Mechanical Facsimile

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A Spy walked through the spawn door on a rainy night.

The mercenaries ran up to him as soon as as they heard the spawn door open. They heard of Spy being chosen for receiving The Upgrade, and they wanted to see how the Spy is now different.

The Spy is changed. That night, they heard not his mocking wit and snorting laugh. They smelled not the odour of cigarettes and alcohol that sometimes gave him away even when he’s completely invisible and silent. They saw not the slight swagger in his gait, or the rather unnecessary flourish he has when doing anything, from drawing his knife to pouring himself some champagne. In fact, he walked past the mercs, the small bar and bottles of liquor, and his armchair where he normally read and smoked and just stood still in a corner, like a machine awaiting deployment.

The mercenaries realized with horror that The Upgrade wasn’t an enhancement to the Spy. The Upgrade was a replacement. And when there is a better version available, the older, obsolete versions will be swapped out, replaced and probably disposed of, as they no longer have any value.

The old versions will be replaced.



The Spy is a character that makes a living off being an imitation of others, as part of him being a master of espionage and assassination. Thus, it’s rather fitting to use the Spy to explore the concept of replacing humans. After all, what is the Scarecrow if not a mystical voodoo doll replacement of a Frenchman? Or at least, his head. In a sense, The Upgrade is a cybernetic equivalent of the Scarecrow. Instead of magic, technology has replaced our beloved Frenchman with a crude imitation of the man it is based on.

The Spy, much like the Pyro, is fully covered from neck to toe, leaving room for doubt as to whether he is human or not. While Pyro has a head cosmetic bodygroup that allows his head to be swapped out for delicious fruits and light bulbs, the Spy has no such freedom, which is a shame. After all, having the imitation be an imitation of a human being is rather apt, and is a cosmetic theme that I wish we can explore more on the Spy. I mean, how many more fedoras and top hats can we give him?

Showcase image. Huh. First time it took me so long to get to this.

The Upgrade was added into the Rainy Day Pack after it’s debut in the Workshop … in 2013. I’m not exactly complaining, since I do quite like this cosmetic, but why add it after almost five years when it is obviously fit for release? It’s not as if it released in a horrible state and just got updated somewhere in 2017, nor is the Workshop lacking in new entries of superb quality recently. I really have no idea how the TF2 team works sometimes.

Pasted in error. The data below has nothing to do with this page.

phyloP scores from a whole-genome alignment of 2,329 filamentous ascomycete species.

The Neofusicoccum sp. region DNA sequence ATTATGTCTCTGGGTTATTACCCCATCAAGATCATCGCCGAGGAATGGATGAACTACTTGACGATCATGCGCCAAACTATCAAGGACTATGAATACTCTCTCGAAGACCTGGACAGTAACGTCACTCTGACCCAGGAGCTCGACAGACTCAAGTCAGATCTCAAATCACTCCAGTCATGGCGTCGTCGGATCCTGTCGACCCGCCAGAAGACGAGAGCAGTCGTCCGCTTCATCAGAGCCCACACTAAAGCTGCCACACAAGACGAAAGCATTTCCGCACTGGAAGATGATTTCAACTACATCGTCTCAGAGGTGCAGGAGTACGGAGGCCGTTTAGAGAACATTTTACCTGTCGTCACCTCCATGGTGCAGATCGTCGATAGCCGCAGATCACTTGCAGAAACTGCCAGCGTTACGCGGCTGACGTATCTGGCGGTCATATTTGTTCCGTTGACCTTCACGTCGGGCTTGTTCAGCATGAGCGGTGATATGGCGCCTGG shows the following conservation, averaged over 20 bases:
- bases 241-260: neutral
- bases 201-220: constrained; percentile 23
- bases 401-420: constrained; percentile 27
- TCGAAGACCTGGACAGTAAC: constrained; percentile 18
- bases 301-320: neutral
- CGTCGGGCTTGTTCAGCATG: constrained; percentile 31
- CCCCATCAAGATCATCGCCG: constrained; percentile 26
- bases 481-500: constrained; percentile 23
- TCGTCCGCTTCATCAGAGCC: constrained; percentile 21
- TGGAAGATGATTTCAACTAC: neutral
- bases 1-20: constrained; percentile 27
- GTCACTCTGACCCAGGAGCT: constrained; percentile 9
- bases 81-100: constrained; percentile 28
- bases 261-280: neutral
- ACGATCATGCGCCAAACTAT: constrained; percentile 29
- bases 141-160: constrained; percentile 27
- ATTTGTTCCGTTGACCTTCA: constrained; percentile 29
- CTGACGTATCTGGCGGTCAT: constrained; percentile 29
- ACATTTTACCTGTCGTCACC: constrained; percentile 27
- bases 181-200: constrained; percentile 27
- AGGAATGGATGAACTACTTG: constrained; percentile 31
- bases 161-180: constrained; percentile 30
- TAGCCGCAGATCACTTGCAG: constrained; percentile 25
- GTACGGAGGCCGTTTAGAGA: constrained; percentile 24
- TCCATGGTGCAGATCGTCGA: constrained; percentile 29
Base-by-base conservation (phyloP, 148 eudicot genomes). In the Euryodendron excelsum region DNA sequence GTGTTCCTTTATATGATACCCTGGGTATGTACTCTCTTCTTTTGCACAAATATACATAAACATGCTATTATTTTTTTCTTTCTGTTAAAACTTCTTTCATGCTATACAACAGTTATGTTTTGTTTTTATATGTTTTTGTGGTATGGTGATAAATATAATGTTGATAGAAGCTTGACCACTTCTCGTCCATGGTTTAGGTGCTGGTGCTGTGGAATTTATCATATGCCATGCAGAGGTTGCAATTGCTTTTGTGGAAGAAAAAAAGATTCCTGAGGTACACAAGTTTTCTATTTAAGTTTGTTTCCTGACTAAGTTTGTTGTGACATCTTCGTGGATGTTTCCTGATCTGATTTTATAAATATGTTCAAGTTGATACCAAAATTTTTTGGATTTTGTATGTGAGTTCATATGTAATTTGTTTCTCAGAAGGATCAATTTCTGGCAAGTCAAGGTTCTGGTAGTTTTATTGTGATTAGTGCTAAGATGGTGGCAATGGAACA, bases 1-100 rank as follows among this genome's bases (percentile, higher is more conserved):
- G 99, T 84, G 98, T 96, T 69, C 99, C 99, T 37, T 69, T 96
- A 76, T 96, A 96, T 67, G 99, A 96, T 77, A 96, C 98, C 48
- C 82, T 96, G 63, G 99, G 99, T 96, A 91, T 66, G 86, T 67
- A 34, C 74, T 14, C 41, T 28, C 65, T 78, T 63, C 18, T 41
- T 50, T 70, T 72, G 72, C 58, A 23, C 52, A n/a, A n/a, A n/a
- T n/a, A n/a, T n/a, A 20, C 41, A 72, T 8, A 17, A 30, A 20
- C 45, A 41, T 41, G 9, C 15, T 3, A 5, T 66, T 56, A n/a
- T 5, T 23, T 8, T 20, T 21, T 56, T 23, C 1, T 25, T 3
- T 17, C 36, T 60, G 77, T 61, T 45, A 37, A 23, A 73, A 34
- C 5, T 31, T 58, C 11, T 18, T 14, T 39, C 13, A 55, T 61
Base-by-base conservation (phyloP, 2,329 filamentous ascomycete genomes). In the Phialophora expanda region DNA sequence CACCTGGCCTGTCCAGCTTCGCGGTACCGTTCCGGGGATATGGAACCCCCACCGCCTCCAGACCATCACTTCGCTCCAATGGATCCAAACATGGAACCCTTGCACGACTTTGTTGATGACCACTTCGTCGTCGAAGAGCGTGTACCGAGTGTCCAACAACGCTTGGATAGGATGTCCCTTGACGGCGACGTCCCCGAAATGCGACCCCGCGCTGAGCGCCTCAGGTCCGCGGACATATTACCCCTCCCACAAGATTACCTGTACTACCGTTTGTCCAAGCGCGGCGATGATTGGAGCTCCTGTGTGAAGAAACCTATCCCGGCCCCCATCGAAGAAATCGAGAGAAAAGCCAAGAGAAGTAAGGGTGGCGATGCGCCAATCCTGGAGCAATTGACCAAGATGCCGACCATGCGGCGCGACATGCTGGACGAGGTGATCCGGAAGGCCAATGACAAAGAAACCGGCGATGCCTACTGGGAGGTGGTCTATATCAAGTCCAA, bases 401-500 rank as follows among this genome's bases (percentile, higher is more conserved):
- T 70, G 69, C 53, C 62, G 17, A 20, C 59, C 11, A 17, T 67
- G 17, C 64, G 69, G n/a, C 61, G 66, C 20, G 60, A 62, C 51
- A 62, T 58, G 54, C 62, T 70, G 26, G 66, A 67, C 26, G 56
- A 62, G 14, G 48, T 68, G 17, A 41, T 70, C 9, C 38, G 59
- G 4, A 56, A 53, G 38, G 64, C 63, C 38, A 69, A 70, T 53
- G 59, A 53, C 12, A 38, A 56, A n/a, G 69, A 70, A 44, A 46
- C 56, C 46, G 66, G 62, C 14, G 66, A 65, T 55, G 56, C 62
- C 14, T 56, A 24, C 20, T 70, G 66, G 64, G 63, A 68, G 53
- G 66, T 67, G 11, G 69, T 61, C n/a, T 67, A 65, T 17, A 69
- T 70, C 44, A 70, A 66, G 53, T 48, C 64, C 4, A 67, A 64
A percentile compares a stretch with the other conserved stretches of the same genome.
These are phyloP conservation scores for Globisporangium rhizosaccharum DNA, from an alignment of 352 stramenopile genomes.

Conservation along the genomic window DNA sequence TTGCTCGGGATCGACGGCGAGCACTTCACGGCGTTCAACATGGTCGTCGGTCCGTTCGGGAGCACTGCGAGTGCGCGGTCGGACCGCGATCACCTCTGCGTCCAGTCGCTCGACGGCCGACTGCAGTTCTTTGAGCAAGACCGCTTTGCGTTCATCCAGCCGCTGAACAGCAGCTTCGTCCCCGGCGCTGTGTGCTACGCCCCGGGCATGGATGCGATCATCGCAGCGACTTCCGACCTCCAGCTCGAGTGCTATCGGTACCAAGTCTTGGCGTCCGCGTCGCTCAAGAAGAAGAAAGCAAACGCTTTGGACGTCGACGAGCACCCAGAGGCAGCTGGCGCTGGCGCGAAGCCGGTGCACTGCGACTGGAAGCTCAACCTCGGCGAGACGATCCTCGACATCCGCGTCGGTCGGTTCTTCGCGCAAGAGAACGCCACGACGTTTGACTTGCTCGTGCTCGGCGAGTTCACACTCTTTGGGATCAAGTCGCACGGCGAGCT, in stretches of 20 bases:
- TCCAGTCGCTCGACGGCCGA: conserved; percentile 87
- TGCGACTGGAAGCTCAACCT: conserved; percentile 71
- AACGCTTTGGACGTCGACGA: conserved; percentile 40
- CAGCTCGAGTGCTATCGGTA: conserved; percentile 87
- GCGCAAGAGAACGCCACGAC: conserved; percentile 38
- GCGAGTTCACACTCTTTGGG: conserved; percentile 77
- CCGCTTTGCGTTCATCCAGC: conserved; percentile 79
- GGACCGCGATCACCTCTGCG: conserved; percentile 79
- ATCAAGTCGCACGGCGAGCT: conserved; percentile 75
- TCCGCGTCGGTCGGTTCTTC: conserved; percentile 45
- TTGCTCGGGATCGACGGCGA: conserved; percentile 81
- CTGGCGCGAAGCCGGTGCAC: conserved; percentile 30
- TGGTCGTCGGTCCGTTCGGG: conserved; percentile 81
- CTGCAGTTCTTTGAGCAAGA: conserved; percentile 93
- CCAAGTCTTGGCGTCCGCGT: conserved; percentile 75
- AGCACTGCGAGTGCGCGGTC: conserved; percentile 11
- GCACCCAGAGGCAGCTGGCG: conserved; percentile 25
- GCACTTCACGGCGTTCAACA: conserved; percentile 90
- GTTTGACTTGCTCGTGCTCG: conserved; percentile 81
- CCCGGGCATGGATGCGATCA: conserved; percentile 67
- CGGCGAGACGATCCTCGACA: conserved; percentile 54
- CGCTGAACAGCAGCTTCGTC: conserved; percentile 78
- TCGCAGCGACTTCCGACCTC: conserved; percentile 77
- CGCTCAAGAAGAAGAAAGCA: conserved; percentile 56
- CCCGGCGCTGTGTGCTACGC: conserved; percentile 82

Aside from that, the cosmetic itself is Mercenary Grade, the UGC Iron of cosmetics. No complains there either since it means I get to buy it at a low price, and I have a feeling that without item grades it’ll still be a 1.33 ref cosmetic anyway, but I don’t get item grades as a concept. I know that it’s from CS:GO and allows Valve to further control the rarity of cosmetics for some economical reasons, but I’m not too sure how they decide what cosmetics get what grade. The Flash of Inspiration is rather uninspired and isn’t flashy unless you paint it lime green. It’s just a shock of white hair that is Elite grade for some reason. Personally, I feel that the Handyman’s Howie Coat by the same creator in the very set the Flash of Inspiration is submitted in should be added into the game and is more deserving of that Elite grade. Engineer is still short and slightly hunched wearing it, and the coat’s colour scheme is similar to the Trencher’s Tunic and the Holstered Heaters, so it doesn’t affect his silhouette in any significant manner from afar. At this point, I am pretty sure that the TF2 team decides item grades by randomly throwing darts onto a printed list of upcoming cosmetics and see where the dart lands. In fact, I’m pretty sure that is how they decide what Workshop entries to add in the first place.

As to what I wear with The Upgrade, I prefer to make it the front and centre of my cosmetic loadout, unlike what I did with the Scarecrow in which I add it into a two-cosmetic loadout to change the loadout’s theme. You could still do that, and I do recommend that approach, especially since it has the same equip region as the Scarecrow which does not conflict with most hats. For The Upgrade, I just wear something simple and subtle, which for my case is the Rogue’s Col Roule and the Made Man, but the SSS works OK for that purpose as well. Of course, I could just wear The Upgrade and nothing else, but personally I hate not filling up my cosmetic slots as much as I hate not having matching cosmetics.

What is better – to be born a machine, or to overcome your organic nature through great pain?

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